Raise Your Credit Score Quickly and Easily

Whether you’re getting a mortgage, applying for a loan, or buying a car, most significant life changes require decent credit. It’s common to make mistakes that lower your credit score, especially when you’re young, but these mistakes are repairable. Even if you have terrible credit today, that doesn’t mean you’re doomed forever. It just means you need to get a handle on your credit now so you can raise your score over time and build a bright financial future for yourself. 

Determine Why Your Credit Score is Low 

The best way to successfully raise your credit score is first to figure out what exactly is making your score so low. To do this, you’re going to need a copy of your credit report. It makes a big difference to get your credit score from all three credit bureaus—TransUnion, Equifax, and Experian. Everyone is entitled to one free credit report every twelve months AnnualCreditReport.com. If you’d like to check your scores every month, there are also paid services like myFico. 

Dispute Any Errors You Find 

Finding errors on your credit report can be scary and frustrating, but it’s actually quite common. If you notice any debt on your credit report or any other types of errors, you’ll need to dispute them as soon as possible. To do this, you have to tell the credit company in writing what the mistake was and prove it with documentation. Make sure to include any item you dispute on your credit report in the letter and request that they remove it. Typically the credit bureau will investigate the dispute within 30 days and then send you a free updated credit report once they’ve made changes.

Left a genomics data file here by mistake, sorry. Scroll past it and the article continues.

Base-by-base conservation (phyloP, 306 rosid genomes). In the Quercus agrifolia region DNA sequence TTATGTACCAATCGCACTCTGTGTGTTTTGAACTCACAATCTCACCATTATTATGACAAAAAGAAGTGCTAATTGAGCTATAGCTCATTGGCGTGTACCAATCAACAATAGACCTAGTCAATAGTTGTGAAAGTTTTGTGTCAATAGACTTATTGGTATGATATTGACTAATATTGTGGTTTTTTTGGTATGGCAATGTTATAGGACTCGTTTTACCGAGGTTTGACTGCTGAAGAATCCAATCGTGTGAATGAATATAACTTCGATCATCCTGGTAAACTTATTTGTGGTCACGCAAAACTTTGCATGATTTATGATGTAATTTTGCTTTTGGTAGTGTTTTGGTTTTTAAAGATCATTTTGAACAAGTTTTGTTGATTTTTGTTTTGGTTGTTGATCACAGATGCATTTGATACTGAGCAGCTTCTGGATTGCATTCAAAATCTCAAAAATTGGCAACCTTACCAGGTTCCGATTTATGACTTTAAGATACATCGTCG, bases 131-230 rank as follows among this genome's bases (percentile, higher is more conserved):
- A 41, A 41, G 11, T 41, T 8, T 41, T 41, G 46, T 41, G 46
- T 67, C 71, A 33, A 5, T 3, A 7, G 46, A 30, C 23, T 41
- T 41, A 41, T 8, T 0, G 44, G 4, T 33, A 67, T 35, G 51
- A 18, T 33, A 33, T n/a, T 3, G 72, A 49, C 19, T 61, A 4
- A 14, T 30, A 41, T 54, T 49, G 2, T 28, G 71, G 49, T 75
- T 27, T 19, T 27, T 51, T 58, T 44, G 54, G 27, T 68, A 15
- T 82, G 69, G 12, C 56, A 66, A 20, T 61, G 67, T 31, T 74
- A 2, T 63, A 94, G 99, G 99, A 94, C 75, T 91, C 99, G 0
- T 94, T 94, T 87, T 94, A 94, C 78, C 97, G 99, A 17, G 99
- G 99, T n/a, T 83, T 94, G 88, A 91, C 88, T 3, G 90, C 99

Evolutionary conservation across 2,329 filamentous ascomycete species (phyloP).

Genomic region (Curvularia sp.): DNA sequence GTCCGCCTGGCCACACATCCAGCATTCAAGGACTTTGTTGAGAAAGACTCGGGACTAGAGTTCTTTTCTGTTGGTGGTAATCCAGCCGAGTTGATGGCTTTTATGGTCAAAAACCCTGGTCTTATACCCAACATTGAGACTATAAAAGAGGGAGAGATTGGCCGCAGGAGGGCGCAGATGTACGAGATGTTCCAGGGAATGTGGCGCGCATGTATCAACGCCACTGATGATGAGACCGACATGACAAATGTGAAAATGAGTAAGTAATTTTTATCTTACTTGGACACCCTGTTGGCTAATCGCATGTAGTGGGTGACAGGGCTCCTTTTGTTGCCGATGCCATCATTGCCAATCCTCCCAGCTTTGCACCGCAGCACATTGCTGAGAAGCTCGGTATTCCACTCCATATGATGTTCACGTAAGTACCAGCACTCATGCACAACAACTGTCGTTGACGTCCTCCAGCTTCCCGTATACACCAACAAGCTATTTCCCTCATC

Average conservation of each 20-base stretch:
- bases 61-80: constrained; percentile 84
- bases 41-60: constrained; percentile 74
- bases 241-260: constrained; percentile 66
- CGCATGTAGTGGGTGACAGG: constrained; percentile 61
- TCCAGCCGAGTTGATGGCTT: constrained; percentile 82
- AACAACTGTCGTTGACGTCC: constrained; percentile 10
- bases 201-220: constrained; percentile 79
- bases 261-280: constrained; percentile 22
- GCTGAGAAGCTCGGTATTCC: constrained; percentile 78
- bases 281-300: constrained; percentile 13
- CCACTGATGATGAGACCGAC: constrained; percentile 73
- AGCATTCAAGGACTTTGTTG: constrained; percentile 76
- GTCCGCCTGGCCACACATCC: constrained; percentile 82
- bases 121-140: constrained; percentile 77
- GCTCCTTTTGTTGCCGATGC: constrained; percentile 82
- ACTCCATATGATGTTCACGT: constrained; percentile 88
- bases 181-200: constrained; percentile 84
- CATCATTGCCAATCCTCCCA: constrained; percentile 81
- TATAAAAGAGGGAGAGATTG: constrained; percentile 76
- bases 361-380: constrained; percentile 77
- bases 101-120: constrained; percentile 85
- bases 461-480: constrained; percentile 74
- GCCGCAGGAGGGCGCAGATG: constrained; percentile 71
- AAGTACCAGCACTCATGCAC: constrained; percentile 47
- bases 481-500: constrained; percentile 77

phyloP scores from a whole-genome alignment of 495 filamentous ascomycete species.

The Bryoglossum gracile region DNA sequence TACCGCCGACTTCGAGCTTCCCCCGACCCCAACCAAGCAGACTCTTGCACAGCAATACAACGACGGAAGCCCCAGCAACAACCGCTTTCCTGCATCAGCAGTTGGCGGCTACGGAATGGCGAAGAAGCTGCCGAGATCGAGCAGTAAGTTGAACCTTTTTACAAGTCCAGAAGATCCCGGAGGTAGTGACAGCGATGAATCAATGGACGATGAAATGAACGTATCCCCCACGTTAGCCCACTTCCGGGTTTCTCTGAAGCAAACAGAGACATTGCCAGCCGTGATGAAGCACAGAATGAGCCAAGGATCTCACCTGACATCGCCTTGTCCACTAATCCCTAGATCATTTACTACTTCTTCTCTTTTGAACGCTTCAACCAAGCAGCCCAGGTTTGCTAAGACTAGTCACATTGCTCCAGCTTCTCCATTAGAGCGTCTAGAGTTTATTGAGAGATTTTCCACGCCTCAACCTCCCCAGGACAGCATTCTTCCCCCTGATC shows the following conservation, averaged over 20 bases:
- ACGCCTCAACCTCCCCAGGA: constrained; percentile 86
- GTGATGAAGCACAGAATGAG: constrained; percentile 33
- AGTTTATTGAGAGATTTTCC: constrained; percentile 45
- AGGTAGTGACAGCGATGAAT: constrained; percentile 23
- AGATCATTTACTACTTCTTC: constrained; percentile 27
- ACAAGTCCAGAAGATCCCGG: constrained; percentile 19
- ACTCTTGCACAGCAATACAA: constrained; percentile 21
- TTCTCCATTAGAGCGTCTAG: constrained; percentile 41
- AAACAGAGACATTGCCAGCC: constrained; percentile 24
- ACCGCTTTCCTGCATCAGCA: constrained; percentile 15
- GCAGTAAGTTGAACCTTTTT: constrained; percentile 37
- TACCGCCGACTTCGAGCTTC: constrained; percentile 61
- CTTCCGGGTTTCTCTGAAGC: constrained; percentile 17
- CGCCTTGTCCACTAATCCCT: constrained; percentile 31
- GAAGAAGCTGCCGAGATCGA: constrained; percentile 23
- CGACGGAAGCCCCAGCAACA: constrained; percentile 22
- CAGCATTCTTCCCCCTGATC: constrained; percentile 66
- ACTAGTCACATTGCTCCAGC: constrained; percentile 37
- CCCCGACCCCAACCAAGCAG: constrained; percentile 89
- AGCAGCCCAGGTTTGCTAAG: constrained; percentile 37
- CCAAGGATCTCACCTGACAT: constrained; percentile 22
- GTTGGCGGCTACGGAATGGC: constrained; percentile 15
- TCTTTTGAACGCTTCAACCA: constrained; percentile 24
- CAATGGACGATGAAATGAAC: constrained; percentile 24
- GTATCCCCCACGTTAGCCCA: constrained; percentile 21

Get a Credit Card—But Don’t Use It 

To boost your credit score, get a credit card or a retail store card. If your score is too low or non-existent to get a credit card, try a secured card instead. With a secured card, you use your own money as collateral by putting down a deposit. When you have a credit card, try not to use it that often. Just having it will prove that you’re using credit, but keeping the balance as low as possible or completely nonexistent will keep your credit utilization rate low. This will improve your credit score much more quickly than any other method as long as you’re not making any late payments on your new card. 

Pay Bills on Time 

And speaking of late payments, make sure that you don’t have any. Every late payment will show up on your credit report as a black mark against you. Your payment history makes up 35 percent of your FICO score, so don’t pay delay or skip any payments. If you honestly forget to pay some bills each month, set up automated payments so you can be sure everything is getting paid right on time and your balance is staying nice and low. 

Good credit is any score above 700; bad credit is anything below 600. If your credit score is hovering around bad, try out these handy methods to raise that number. Only use your credit cards to make minimal purchases each month, pay all of your bills on time, and closely monitor your credit score so you can report any inaccuracies along the way. Being vigilant is essential, and as long as you’re using your credit responsibly, that care and attention will show up in your credit score over time.